There is no chance that there is malfeasance in other professions. Making insulting generalizations to dehumanize makes your statements bear greater veracity. You are better than these people because you complain on the internet anonymously rather than make a concerted effort to force your elected officials to deal with this issue. Everyone who comments on a blog must always have a perfect knowledge of all things, citing a specialization, title, or limited experience sometimes which means that they are an "expert" (like the title conferred upon the doctor who graduates last in class)
There is no possibility that this is an eight year old, bastard child of an ad hoc administration given absolute power to field 50,000 people in three months; power which has never been limited or diminished. There is no way that forcing the administration to comply with opm and title 5 rules would lead to an end of this perfect example of "control fraud" (via Federal Security Directors and their hand-picked deputies) claiming the divine right to ignore any and all laws, rules, and procedures (even their own secret directives) on a "discretion" derived from a directive that they have most likely never read. It is impossible to imagine that making an administration beholden to normal rules would allow for FOIA requests to be forced to be responded to easier, procedures to be uniformly assigned, evidence of misconduct to be audited, and considerations such as veterans preference, education, and positive factors to reassign the duties of the workforce, rather than the natural upward trajectory of nepotism and cronyism.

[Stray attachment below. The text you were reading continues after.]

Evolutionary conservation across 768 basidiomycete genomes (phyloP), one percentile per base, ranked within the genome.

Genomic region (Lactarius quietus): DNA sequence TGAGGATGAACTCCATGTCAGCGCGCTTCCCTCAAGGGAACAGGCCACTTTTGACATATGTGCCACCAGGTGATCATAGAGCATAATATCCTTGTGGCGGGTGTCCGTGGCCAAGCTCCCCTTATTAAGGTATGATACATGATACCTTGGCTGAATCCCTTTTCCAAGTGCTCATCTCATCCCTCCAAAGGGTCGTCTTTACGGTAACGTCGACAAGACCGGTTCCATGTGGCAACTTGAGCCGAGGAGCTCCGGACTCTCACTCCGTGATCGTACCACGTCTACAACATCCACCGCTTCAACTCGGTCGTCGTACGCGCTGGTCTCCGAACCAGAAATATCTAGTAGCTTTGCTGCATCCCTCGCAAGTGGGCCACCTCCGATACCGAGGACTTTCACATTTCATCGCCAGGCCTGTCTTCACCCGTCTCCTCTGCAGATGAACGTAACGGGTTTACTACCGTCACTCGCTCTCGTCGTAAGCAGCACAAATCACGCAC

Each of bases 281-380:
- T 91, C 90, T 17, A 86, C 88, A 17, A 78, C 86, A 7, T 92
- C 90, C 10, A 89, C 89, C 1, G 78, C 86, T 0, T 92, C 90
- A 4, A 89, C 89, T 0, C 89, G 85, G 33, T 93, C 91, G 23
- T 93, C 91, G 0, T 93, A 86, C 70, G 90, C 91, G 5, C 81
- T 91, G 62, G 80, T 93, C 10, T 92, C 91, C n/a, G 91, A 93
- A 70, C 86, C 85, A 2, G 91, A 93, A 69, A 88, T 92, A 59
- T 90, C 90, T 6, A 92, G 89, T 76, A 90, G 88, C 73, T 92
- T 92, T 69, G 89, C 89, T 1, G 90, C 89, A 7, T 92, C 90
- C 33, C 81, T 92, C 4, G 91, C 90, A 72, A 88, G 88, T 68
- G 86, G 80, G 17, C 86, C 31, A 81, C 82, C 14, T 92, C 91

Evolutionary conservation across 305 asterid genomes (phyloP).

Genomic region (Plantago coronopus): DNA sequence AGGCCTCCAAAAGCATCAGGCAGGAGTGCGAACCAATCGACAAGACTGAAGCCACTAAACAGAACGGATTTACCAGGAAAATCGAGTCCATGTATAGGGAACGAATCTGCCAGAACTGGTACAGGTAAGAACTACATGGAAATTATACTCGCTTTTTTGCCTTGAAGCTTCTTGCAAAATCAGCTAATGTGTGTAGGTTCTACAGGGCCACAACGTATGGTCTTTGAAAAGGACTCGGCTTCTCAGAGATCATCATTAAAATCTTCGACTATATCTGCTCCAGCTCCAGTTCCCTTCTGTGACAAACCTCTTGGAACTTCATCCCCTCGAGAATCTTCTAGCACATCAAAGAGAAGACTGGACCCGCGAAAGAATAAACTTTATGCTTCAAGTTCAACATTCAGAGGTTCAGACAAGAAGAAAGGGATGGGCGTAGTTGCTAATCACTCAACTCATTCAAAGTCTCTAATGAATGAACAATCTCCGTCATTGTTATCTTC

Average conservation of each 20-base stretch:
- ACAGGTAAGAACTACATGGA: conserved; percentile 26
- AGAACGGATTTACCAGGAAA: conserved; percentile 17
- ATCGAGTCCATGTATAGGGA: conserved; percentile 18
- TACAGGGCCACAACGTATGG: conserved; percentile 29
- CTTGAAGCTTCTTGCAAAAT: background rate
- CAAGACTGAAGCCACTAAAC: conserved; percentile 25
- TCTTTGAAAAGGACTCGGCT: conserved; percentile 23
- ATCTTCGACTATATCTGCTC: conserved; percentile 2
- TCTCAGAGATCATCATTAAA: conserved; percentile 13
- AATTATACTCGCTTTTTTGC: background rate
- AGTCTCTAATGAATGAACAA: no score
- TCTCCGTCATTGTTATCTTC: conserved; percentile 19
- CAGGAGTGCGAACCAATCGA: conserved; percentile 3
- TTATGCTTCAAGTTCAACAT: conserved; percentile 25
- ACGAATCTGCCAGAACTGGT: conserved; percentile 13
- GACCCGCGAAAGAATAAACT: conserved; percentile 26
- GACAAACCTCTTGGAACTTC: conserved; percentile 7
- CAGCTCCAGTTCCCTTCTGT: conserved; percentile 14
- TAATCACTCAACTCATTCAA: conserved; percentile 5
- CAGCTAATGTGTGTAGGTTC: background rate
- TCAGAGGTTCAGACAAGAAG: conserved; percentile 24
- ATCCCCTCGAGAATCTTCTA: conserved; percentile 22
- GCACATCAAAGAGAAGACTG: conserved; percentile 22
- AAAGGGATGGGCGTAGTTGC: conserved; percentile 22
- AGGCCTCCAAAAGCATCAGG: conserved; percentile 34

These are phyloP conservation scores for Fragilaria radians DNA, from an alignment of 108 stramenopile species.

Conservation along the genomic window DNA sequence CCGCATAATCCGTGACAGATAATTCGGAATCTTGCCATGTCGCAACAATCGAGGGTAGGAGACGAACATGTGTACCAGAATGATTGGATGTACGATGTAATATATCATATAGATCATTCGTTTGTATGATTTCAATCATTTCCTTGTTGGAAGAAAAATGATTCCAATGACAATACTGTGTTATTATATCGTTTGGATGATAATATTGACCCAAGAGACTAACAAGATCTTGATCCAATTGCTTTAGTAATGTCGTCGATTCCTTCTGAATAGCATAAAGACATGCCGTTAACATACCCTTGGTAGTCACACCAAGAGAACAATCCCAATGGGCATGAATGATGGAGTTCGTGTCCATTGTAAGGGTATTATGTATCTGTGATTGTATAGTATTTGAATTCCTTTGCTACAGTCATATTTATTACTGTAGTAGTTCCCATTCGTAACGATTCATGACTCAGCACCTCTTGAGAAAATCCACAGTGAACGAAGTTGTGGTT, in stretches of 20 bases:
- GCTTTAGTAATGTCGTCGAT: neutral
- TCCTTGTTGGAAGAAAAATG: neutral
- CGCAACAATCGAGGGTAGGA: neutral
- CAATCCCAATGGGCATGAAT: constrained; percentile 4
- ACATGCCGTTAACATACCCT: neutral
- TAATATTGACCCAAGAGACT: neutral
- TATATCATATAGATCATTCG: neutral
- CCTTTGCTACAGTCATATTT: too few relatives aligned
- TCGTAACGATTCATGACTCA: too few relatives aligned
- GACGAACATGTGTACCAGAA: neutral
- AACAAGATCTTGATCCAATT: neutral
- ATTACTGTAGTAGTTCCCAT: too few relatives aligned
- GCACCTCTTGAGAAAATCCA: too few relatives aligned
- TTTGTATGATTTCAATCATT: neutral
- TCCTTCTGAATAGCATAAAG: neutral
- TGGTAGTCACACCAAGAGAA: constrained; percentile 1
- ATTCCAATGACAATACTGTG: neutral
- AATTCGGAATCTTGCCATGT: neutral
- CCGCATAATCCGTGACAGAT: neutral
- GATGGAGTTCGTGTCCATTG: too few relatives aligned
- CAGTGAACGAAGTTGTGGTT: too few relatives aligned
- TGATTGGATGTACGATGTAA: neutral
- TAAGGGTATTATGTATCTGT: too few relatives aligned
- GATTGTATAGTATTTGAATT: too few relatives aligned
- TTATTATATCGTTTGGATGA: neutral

Hell would freeze over if current policies were created in a lowest-common denominator manner to compensate for a demoralized workforce which punishes initiative and strict procedural adherence as a sign of questioning authority, forcing the better to leave only the chaff, the untrained, and those who believe strongly enough to stay and fight to try to stave of the cancerous nature of the arbitrary power wielded by the middle management to oppress the frontline, and the American Citizen as the ultimate casualty of this corruption.
.....Then again, these are all just false musings, as I'm one of those illiterate, knuckle-dragging, miscreant peons (as my lords like to remind us), that can't understand what is going on, and any willingness to question their nonchalance about violating the oaths they took as federal employees would indicate a lack of trustworthiness and judgment on my part.